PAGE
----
The law requires that businesses should encourage internal reports of wrongdoing in the first place. This only refers to breaches of EU law in the directive, but some countries have transposed it in a manner that also allows reporting contraventions of national law.
You can provide written or oral reporting channels for whistleblowers to use. They include post boxes, telephone hotlines, dedicated email addresses and online channels.
IntegrityLog is an online platform that reporting persons can use remotely from any device, inputting their allegations and any evidence that they have. The report is confidential and, if the company and the national law allows, can be made anonymously too.
The report alerts the investigation team, who acknowledge the report within a week and follow up on their investigation within three months. The IntegrityLog dashboard helps them keep track of forthcoming deadlines to ensure compliance with the directive.
Companies should acknowledge receipt of reports within seven days and have an impartial, competent individual or department follow up with the whistleblower within three months. They must keep the case confidential and provide access to external reporting options if the whistleblower is not satisfied with the outcome.
The company must also protect the reporting person from retaliation taken by parties aggrieved at the report being made.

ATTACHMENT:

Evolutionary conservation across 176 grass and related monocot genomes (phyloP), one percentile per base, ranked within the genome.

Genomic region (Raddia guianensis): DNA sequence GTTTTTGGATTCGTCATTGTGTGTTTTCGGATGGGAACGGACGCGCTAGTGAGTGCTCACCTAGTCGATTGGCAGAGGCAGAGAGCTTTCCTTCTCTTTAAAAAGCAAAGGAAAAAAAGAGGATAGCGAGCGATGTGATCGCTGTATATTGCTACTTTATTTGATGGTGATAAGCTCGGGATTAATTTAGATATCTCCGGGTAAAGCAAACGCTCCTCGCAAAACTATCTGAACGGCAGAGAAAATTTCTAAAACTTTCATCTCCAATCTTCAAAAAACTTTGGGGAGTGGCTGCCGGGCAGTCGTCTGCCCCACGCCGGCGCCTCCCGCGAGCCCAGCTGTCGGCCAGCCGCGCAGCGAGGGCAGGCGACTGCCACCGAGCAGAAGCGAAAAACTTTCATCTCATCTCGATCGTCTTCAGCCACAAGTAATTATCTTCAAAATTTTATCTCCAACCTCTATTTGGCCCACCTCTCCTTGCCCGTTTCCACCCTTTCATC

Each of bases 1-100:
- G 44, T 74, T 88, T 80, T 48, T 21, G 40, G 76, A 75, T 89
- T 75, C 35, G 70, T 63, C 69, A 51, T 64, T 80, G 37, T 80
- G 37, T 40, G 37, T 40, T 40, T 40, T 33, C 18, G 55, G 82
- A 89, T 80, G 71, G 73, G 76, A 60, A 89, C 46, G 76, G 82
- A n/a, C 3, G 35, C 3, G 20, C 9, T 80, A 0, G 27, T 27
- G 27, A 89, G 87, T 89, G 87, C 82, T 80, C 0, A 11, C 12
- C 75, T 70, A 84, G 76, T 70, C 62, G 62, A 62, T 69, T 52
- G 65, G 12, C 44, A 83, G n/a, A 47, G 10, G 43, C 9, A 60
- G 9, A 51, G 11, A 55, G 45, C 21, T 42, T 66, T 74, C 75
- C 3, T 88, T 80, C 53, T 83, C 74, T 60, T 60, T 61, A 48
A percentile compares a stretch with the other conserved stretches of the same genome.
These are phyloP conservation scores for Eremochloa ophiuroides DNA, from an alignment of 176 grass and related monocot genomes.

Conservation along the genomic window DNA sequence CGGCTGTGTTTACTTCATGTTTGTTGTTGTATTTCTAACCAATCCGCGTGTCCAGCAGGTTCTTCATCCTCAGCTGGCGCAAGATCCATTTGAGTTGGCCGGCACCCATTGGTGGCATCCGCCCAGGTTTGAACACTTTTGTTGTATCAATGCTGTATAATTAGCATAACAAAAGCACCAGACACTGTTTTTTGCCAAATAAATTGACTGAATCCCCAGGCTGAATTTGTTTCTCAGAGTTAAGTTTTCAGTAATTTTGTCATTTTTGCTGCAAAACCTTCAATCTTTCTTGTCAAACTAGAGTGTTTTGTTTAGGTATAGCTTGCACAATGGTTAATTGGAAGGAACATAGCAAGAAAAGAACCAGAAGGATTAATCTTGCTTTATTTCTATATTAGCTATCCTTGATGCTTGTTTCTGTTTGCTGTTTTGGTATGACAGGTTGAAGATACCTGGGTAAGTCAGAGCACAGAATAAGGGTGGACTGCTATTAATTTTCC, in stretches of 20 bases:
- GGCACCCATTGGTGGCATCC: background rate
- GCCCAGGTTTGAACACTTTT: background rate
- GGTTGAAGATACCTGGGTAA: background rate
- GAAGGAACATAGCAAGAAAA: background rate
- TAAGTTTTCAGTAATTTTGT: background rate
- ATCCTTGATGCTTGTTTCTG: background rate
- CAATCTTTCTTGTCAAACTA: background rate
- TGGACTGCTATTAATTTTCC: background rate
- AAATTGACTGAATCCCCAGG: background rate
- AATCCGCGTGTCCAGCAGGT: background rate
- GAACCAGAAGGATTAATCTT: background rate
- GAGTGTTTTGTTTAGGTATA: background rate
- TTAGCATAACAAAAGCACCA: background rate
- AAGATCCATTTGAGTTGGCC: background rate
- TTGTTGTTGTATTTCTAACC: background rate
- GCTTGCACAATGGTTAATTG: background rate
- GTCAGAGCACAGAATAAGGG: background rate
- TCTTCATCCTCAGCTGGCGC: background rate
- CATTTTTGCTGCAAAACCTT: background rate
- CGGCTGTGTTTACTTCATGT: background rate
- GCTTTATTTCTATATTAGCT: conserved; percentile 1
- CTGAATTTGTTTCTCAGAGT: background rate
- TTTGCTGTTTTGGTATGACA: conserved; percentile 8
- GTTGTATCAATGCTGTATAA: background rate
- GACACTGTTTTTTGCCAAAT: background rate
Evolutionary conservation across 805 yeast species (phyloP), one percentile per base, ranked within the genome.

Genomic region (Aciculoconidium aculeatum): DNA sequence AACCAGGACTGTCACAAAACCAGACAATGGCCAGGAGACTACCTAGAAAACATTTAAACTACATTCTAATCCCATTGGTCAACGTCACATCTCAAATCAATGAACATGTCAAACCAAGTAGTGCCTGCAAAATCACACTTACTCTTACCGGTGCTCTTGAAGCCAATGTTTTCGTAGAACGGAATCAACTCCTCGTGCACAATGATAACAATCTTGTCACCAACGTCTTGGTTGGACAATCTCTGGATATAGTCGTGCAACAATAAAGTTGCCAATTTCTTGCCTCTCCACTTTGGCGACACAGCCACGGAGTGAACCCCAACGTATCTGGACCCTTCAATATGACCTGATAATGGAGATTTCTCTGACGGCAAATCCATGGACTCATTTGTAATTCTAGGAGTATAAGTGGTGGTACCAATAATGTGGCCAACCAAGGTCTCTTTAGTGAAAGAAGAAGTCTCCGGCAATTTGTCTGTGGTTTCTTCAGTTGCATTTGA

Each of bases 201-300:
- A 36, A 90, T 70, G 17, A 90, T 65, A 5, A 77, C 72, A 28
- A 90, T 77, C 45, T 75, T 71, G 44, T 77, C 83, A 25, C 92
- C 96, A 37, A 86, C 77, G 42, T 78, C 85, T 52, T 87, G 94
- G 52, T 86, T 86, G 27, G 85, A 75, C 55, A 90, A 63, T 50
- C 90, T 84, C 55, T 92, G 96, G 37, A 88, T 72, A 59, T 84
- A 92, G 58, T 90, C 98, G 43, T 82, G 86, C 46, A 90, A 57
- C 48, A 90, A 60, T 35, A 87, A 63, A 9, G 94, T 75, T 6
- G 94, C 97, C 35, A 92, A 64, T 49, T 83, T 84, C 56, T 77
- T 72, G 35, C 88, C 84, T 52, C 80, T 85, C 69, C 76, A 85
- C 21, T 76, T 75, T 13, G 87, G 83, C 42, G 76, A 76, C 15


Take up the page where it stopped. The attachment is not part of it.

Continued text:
When fraud flourishes within an organisation, it can be damaging. Some businesses can struggle to recover from the financial and reputational effects it leaves in its wake. By encouraging whistleblowing, you can find out about it happening before it gets out of hand and stop it in its tracks. This can help you maintain good relationships with suppliers and clients and limit any fallout.
In the recent case of a German pharmacy, for example, the owner was diluting doses of cancer medicine and reclassifying expired drugs. It transpired that he had committed fraud in at least 60,000 cases, leading to him overcharging health insurance companies by €17 million. In addition, he endangered the lives of patients, with more than 4,000 said to have experienced harm.
Two whistleblowers were too afraid to report the incident internally, so they spent time gathering evidence to report externally. Had the culture at the pharmacy welcomed whistleblowing, the case could have been resolved much earlier.
It is difficult to gauge the exact scale of corruption within the European Union. Reports vary and set the cost of corruption to the GDP of the union per year to anywhere between €179 billion and €950 billion.